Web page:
Talented newcomers join 10 returnees as Tech prepares for opener Nov. 4
Oct 20, 2010
COOKEVILLE, Tenn. -- Ten Golden Eagles will return to the Hooper
Eblen Center court for the 2010-11 basketball season, a diverse set
of young men ready to put their energy, experience and skill to
work for ninth-year head coach Mike Sutton and his staff at
Sutton, however, believes that he and his comrades at Tech have
added some new dynamics to the team with their signees –
namely in the realms of size and pure athleticism.
The Golden Eagles open the season on Thursday, Nov. 4, with an
exhibition game against Carson-Newman College. It’s the
second game of a season-starting doubleheader, with the
women’s team hosting Bryan College at 5:30 p.m.
Tickets for the season are on sale at the Athletics Ticket Office
in Eblen Center or by calling (931) 372-3940.
Leading the returning starters are senior Alfred Jones and
junior Kevin Murphy, who will step in to fill the shoes left behind
by graduated standouts Frank Davis and Elijah Muhammad.
Jones started every game for the Golden Eagles last season,
averaging 9.2 points per game, and recorded a season-high 19-point
game at Eastern Illinois in January. He led the team with a .667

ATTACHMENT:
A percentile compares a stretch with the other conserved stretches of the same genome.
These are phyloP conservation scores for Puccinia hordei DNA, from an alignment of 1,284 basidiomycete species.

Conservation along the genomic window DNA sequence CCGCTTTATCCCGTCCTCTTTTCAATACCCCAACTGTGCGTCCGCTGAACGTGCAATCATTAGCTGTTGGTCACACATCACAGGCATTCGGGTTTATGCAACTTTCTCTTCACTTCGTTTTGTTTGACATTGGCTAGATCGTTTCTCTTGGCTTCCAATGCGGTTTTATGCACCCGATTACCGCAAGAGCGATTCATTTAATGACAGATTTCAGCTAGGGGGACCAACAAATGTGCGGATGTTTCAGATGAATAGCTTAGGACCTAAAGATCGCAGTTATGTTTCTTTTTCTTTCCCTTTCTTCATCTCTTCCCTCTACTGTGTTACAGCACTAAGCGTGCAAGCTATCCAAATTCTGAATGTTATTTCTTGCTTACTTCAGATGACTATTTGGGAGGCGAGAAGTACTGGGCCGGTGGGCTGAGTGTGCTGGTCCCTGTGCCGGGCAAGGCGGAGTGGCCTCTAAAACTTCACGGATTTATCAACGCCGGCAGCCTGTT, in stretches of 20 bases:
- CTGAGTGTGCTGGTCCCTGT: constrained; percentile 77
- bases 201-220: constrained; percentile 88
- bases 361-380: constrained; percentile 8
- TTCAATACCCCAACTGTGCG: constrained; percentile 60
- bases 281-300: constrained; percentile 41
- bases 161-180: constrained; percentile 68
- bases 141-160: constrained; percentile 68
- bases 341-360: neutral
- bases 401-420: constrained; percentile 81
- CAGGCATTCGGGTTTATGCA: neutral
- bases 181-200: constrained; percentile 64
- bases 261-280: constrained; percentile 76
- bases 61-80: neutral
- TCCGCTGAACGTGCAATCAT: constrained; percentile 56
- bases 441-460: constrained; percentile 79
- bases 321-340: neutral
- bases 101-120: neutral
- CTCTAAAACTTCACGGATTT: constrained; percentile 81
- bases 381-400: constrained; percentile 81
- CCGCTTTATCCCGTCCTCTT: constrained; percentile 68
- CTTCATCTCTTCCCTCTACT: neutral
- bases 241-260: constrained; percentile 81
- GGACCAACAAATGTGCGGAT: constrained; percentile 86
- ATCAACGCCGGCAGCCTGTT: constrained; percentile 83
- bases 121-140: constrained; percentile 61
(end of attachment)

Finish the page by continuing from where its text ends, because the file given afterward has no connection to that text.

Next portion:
field goal percentage and in rebounds with 5.1 per game. Post
season, Jones was named the team’s Most Improved Player and
Top Rebounder, and also earned the Field Goal Percentage Award as
his numbers led the Ohio Valley Conference in field goal
Murphy led the Golden Eagles at the guard position in total
points last season with 491, a statistic that ranked fifth in the
OVC. He averaged 15.3 points in 31.3 minutes per game shooting over
40 percent from the floor. Murphy ranked second on the team in
defensive rebounds, but was recognized at the end of the season for
his contributions offensively with the team’s Best Offensive
Player Award. Murphy scored in double figures in 28 of 33 games
played, his highest mark being a 25-point game at Appalachian
Joining Jones and Murphy are returning seniors Byron Pickens and
Charles Newton, as well as juniors Riley Hunley, Bassey Inameti and
Zach Bailey, and sophomores Terrell Barnes and Jud Dillard. Inameti
and Barnes, both forwards, split time as starters last year.
Inameti logged 13 starts and led the team with 23 blocks. Barnes
started 17 times for the Golden Eagles and was recognized with the
Golden Eagle Award for overall contributions to the team.
Bailey played in 28 games, making contributions on the defensive
end of the floor, while Dillard averaged 8.8 points per game during
his freshman campaign as a guard.
The newest class of eligible Golden Eagles includes two redshirt
players, junior Zac Swansey, a transfer student out of the
University of Georgia and freshman Chase Dunn.
“We’re excited about the upcoming year, we’re
returning some great guys,” Sutton said. “With Frank
[Davis] and Elijah [Muhammad] gone, we’re without our MVP
from last year and a member of the 1,000-point club, which is a
huge loss, but it’s offset by Swansey and Chase
[Dunn],” he explained.
Swansey and Dunn teamed up during practices last year to
challenge Davis and Muhammad, learning from them as they
conditioned them for game-time situations. Dunn, a guard out of
Livingston Academy, will add another offensive element for Tech.